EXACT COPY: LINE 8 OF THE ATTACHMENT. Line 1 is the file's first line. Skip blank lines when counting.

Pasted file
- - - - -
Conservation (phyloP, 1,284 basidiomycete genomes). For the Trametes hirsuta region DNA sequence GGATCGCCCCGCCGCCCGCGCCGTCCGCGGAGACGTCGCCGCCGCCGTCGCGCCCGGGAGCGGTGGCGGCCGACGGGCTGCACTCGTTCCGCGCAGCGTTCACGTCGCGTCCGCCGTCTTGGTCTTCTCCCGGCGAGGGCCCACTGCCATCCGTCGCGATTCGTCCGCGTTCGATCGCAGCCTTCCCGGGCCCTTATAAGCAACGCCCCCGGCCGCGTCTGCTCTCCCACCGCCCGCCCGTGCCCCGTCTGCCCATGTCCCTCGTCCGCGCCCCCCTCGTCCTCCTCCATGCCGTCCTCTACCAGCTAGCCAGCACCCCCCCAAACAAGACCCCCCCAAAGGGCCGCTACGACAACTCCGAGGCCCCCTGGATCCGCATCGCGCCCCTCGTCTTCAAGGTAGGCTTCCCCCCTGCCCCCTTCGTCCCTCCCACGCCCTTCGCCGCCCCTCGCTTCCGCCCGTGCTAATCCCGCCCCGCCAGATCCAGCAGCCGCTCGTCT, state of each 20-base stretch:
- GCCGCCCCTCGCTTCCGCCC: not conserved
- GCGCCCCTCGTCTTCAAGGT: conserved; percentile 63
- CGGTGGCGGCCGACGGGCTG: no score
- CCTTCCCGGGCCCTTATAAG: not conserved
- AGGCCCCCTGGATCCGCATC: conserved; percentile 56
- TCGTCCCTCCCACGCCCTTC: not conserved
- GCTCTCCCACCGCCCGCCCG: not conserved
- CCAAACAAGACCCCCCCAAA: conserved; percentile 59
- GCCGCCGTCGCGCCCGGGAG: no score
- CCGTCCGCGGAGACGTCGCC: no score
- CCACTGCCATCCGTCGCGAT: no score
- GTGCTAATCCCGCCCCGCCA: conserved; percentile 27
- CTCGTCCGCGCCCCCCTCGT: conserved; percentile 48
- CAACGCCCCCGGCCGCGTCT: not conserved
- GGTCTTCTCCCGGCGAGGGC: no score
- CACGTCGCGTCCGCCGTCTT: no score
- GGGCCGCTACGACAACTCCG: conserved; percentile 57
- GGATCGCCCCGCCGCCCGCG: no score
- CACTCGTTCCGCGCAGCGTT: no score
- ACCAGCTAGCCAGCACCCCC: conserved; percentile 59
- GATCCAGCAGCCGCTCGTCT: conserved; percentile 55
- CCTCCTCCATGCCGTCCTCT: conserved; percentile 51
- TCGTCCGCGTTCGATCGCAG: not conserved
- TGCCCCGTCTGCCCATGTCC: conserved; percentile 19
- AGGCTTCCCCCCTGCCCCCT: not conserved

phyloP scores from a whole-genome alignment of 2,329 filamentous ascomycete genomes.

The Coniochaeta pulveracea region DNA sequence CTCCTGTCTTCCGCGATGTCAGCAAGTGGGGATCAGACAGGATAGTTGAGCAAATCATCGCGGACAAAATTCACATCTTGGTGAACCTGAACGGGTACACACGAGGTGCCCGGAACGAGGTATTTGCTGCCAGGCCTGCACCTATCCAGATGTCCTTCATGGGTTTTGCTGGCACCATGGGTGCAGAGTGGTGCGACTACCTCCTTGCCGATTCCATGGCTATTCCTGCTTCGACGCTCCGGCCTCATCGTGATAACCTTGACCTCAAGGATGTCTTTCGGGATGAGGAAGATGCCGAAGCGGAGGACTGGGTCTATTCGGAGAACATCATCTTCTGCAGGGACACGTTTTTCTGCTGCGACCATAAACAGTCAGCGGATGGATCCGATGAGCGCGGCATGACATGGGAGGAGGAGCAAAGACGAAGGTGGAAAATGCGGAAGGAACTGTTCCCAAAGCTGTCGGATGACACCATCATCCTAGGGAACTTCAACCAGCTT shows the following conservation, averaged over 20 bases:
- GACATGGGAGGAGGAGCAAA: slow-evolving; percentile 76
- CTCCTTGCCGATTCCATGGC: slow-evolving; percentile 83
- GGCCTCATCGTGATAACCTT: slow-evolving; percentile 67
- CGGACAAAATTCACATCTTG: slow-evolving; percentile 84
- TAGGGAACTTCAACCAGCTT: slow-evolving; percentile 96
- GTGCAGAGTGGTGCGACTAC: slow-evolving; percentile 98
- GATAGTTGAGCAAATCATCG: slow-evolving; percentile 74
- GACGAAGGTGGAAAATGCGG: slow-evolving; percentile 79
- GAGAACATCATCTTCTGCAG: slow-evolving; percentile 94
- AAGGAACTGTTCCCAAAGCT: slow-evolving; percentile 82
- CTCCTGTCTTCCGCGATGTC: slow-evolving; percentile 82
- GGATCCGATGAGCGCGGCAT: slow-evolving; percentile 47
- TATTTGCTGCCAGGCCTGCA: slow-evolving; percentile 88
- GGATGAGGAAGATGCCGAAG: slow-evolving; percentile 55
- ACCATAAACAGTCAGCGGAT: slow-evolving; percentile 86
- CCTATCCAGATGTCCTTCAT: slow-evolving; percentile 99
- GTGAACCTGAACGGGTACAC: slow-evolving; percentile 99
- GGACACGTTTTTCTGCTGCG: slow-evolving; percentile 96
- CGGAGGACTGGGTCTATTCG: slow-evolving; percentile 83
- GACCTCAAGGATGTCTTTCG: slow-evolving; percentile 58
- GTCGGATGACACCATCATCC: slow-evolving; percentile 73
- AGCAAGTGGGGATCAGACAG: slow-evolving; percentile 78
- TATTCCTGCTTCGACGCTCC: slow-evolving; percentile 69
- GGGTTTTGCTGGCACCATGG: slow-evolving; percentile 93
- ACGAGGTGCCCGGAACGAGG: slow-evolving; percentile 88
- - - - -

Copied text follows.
- GCTCTCCCACCGCCCGCCCG: not conserved